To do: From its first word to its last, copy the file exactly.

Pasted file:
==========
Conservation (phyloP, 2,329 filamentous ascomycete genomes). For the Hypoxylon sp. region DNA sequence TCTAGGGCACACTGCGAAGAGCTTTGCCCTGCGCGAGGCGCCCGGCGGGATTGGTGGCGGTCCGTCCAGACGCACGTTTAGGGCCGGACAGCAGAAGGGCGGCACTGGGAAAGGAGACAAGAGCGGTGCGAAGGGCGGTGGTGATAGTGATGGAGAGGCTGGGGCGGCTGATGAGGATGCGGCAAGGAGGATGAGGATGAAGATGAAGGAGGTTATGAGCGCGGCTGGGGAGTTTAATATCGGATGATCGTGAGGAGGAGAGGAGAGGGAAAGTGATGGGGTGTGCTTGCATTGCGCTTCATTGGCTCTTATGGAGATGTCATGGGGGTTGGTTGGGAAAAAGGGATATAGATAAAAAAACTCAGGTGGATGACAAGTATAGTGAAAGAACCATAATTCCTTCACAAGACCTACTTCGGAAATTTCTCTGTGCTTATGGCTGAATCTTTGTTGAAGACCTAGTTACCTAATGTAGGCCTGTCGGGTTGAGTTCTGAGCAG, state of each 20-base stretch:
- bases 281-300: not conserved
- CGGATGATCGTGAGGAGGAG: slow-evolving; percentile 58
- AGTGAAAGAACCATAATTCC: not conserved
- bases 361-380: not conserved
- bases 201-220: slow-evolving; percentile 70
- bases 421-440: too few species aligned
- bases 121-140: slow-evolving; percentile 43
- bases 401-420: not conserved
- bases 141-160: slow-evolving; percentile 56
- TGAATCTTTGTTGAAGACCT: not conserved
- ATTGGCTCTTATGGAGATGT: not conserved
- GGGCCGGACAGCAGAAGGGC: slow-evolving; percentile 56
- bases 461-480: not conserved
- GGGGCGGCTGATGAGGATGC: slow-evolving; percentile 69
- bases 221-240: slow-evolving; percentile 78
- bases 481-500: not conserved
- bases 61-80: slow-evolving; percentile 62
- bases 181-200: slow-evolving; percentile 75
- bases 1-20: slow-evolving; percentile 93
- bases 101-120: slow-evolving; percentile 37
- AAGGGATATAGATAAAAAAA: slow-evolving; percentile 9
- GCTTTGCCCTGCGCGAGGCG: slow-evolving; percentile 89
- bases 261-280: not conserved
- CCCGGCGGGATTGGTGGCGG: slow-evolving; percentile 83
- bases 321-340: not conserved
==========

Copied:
Conservation (phyloP, 2,329 filamentous ascomycete genomes). For the Hypoxylon sp. region DNA sequence TCTAGGGCACACTGCGAAGAGCTTTGCCCTGCGCGAGGCGCCCGGCGGGATTGGTGGCGGTCCGTCCAGACGCACGTTTAGGGCCGGACAGCAGAAGGGCGGCACTGGGAAAGGAGACAAGAGCGGTGCGAAGGGCGGTGGTGATAGTGATGGAGAGGCTGGGGCGGCTGATGAGGATGCGGCAAGGAGGATGAGGATGAAGATGAAGGAGGTTATGAGCGCGGCTGGGGAGTTTAATATCGGATGATCGTGAGGAGGAGAGGAGAGGGAAAGTGATGGGGTGTGCTTGCATTGCGCTTCATTGGCTCTTATGGAGATGTCATGGGGGTTGGTTGGGAAAAAGGGATATAGATAAAAAAACTCAGGTGGATGACAAGTATAGTGAAAGAACCATAATTCCTTCACAAGACCTACTTCGGAAATTTCTCTGTGCTTATGGCTGAATCTTTGTTGAAGACCTAGTTACCTAATGTAGGCCTGTCGGGTTGAGTTCTGAGCAG, state of each 20-base stretch:
- bases 281-300: not conserved
- CGGATGATCGTGAGGAGGAG: slow-evolving; percentile 58
- AGTGAAAGAACCATAATTCC: not conserved
- bases 361-380: not conserved
- bases 201-220: slow-evolving; percentile 70
- bases 421-440: too few species aligned
- bases 121-140: slow-evolving; percentile 43
- bases 401-420: not conserved
- bases 141-160: slow-evolving; percentile 56
- TGAATCTTTGTTGAAGACCT: not conserved
- ATTGGCTCTTATGGAGATGT: not conserved
- GGGCCGGACAGCAGAAGGGC: slow-evolving; percentile 56
- bases 461-480: not conserved
- GGGGCGGCTGATGAGGATGC: slow-evolving; percentile 69
- bases 221-240: slow-evolving; percentile 78
- bases 481-500: not conserved
- bases 61-80: slow-evolving; percentile 62
- bases 181-200: slow-evolving; percentile 75
- bases 1-20: slow-evolving; percentile 93
- bases 101-120: slow-evolving; percentile 37
- AAGGGATATAGATAAAAAAA: slow-evolving; percentile 9
- GCTTTGCCCTGCGCGAGGCG: slow-evolving; percentile 89
- bases 261-280: not conserved
- CCCGGCGGGATTGGTGGCGG: slow-evolving; percentile 83
- bases 321-340: not conserved